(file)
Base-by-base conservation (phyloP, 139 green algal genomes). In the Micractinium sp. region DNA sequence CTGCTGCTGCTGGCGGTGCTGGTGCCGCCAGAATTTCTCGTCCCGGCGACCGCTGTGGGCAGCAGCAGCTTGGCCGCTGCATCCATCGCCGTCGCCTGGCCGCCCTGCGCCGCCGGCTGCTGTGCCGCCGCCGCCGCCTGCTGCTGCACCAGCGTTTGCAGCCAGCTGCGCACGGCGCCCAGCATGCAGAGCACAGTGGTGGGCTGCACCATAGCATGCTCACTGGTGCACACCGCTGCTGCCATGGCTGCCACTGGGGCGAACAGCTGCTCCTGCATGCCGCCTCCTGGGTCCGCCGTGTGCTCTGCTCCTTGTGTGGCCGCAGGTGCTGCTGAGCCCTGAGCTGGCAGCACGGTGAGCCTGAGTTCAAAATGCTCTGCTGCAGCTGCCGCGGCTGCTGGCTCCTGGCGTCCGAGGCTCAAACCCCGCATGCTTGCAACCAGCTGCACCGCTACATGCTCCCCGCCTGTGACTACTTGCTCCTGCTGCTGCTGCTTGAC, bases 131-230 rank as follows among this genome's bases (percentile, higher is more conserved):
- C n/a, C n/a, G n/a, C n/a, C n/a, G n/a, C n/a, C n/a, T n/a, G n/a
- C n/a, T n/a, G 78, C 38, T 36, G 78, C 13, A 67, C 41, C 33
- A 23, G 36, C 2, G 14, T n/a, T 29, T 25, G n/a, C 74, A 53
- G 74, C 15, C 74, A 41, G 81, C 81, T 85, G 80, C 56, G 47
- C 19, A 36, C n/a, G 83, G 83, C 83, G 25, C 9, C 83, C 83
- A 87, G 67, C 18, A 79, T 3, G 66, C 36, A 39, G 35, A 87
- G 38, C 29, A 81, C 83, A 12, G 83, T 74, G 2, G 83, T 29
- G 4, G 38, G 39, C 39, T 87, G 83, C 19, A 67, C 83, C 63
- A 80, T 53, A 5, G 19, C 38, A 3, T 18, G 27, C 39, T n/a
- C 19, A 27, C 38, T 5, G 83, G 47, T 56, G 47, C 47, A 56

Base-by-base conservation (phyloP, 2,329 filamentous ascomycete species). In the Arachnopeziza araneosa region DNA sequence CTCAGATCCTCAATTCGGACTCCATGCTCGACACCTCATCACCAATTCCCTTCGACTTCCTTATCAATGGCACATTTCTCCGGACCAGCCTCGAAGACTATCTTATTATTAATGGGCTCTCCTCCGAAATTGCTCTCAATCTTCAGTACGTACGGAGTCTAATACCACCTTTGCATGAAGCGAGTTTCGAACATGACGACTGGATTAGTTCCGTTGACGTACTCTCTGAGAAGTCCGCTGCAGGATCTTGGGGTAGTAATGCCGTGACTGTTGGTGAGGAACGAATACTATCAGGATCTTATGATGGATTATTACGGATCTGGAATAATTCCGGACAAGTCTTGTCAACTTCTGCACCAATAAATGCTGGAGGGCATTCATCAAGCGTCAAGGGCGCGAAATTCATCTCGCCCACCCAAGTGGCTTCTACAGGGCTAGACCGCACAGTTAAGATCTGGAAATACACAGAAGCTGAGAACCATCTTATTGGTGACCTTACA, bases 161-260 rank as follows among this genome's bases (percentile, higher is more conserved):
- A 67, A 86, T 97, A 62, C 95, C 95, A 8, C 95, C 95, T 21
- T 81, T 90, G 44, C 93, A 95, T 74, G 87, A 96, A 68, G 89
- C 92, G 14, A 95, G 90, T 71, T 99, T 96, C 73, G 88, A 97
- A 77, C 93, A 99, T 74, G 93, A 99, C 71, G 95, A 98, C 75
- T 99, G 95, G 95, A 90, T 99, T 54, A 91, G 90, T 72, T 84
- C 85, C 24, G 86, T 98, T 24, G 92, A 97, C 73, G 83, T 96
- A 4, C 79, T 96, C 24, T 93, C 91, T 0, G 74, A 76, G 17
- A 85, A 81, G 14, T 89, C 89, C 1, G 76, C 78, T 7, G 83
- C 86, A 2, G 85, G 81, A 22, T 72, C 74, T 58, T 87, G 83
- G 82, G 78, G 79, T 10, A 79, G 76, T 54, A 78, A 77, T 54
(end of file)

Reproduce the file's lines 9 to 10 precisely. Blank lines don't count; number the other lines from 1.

- G 4, G 38, G 39, C 39, T 87, G 83, C 19, A 67, C 83, C 63
- A 80, T 53, A 5, G 19, C 38, A 3, T 18, G 27, C 39, T n/a